By Antony Mutunga
After the gruesome Second World War, the world was left in shambles. Then, more than ever, there was a need for new rules concerning the global monetary system. In 1944, a group of delegates representing 44 countries met at Bretton Woods, New Hampshire, to come up with new rules in what is today referred to as the United Nations Monetary and Financial Conference, or the Bretton Woods Conference. After three weeks in the conference, the delegates were able to draw up an agreement that they all identified with.
The end result of the conference was that under the Bretton Woods system two of the most powerful global institutions in the world were created; the International Monetary Fund (IMF) and the International Bank for Reconstruction and Development (IBRD). When IBRD was combined together with another institution referred to as the International Development Association (IDA), they made up the World Bank. When the two are combined with three other institutions – the International Finance Corporation (IFC), the Multilateral Investment Guarantee Agency (MIGA) and the International Centre for Settlement of Investment Disputes (ICSID) – they make up the World Bank Group.
The two institutions created were both given their own mandate to help the world grow during the post WWII era. The IMF had the duty to monitor the exchange rates and lend reserve currencies to countries that had trade deficits. On the other hand, the IBRD was created to provide the underdeveloped nations with the capital they needed to grow. The idea was to promote free international trade and to fund post-war reconstruction in order to revitalise the global economy.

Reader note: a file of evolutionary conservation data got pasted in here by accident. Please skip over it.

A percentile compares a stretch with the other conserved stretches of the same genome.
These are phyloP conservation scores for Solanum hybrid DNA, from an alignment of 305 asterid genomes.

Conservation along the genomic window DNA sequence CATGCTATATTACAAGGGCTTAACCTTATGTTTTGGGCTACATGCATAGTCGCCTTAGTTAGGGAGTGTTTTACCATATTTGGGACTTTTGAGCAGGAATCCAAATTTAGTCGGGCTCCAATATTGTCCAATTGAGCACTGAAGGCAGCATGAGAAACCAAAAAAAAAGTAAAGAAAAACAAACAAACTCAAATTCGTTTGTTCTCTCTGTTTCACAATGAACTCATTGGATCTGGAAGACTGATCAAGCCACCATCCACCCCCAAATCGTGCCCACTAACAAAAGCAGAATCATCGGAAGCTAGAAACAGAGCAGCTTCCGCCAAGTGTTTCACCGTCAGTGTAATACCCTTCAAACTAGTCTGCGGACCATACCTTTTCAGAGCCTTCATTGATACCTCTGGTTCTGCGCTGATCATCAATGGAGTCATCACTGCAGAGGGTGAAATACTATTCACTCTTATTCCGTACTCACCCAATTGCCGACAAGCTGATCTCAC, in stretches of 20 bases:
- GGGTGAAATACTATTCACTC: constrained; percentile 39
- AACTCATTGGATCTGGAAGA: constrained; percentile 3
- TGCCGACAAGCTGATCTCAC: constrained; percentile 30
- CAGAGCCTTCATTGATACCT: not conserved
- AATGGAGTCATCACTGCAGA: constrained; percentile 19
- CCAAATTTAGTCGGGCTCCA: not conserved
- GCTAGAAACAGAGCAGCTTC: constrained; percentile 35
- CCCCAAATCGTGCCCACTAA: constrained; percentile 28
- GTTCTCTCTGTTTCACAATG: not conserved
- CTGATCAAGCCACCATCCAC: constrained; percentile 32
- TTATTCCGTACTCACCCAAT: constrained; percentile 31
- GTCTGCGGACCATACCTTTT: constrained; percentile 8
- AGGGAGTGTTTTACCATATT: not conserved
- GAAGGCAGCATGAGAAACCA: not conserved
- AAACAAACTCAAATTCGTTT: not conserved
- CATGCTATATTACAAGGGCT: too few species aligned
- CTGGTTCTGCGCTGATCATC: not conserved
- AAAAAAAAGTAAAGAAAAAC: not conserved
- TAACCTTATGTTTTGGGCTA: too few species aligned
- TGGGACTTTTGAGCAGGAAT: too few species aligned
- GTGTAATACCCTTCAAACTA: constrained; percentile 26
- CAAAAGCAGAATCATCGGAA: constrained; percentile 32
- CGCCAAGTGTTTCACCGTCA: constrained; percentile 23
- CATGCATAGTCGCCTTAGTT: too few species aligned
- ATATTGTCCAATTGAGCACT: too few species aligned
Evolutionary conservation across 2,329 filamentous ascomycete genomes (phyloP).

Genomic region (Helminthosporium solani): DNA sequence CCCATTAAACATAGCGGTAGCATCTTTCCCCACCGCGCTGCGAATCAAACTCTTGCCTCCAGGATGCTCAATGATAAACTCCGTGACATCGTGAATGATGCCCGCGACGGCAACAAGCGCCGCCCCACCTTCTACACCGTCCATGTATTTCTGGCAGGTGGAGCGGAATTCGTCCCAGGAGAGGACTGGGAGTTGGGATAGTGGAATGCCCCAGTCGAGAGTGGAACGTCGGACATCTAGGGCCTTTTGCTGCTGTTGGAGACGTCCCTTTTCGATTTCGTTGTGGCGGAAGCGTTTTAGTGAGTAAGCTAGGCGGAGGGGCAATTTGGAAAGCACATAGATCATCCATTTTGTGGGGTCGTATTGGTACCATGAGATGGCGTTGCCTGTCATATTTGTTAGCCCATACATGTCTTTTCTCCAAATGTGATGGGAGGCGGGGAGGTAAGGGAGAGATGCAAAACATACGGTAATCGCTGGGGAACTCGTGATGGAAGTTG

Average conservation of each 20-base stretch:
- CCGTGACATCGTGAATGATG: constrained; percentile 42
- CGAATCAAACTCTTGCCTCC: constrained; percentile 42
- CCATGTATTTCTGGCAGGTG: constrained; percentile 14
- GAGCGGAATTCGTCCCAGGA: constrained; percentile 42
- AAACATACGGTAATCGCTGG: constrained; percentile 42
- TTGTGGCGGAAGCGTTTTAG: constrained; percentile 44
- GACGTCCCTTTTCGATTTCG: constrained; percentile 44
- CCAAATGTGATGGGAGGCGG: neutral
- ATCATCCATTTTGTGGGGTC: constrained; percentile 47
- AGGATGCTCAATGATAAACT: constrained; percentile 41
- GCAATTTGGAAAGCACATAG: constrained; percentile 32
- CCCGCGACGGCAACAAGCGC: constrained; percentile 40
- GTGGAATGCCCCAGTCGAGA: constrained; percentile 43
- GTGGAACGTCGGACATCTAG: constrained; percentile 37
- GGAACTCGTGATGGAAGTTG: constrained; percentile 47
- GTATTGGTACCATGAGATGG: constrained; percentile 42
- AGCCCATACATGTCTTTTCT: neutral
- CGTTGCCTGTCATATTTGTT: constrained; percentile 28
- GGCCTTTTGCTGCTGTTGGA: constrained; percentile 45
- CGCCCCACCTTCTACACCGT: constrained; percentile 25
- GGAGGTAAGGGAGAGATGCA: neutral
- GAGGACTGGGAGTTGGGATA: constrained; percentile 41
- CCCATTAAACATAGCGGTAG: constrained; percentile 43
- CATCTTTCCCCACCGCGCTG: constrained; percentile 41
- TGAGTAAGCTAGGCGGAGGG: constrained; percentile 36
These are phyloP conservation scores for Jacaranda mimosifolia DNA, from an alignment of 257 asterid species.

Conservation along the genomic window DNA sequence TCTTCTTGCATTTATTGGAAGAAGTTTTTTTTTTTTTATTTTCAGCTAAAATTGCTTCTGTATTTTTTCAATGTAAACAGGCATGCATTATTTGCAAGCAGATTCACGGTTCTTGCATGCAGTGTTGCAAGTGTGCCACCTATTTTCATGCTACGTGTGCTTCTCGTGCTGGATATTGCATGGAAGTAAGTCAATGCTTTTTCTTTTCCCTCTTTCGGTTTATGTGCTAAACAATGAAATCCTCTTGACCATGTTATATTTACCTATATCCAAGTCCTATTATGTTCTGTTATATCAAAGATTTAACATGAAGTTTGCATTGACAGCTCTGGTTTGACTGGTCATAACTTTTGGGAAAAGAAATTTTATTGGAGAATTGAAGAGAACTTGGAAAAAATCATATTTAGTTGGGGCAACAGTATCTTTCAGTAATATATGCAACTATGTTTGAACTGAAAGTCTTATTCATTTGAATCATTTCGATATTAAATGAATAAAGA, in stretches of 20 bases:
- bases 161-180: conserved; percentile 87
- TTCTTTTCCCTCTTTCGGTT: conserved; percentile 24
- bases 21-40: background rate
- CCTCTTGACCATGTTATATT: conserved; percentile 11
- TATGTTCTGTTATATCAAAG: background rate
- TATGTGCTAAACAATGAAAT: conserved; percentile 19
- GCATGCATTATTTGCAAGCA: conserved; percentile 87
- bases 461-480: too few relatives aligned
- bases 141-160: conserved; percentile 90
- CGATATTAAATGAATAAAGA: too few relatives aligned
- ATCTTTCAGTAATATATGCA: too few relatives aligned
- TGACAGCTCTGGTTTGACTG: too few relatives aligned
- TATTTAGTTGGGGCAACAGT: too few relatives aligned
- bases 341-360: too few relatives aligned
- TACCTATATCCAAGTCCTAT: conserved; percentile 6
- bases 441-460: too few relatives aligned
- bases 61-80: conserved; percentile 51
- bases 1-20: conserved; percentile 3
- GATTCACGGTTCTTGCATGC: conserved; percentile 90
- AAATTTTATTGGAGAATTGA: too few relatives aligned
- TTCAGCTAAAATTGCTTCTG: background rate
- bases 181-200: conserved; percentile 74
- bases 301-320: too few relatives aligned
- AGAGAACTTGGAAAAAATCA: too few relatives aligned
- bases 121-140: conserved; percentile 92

However, as years went by, the role of the institutions changed. Today, the institutions that were once created to help the global economy are now coming under heavy criticism for failing in their intended roles. The presence of the global institutions seems to be doing less to help the global economy, which keeps running deeper and deeper into trouble.
The main problem of the global institutions is believed to have started back in 1944 during the Bretton Woods Conference. The crises that the world is facing today seem to have begun as a result of the guidelines that were put when creating the global institutions. Even though many people know that the conference was responsible for the birth of the IMF and the IBRD, not many know about the initial plan that was drafted by the British economist John Maynard Keynes.
Unlike the global institutions in place now, Keynes had drafted a different plan that would ensure that the agreement was fair to all the countries. Having recognised the imbalance of trade between countries as one of the reasons some countries could not generate trade surplus, he suggested that instead of debtor countries being the only ones to feel the burden, creditor countries should also have constraints as well. He proposed a system that would ensure that creditor countries, with trade surplus, would spend the surplus to pump money into the economies of debtor countries in order to help their economies.
Keynes went ahead to suggest that a global bank, which he referred to as International Clearing Union, should be established. It would have its own currency, the bancor, which would be exchanged with the national currencies at fixed exchange rates. In doing so, the bancor would become the unit of account between countries, making it the measure of a country’s trade deficit or surplus.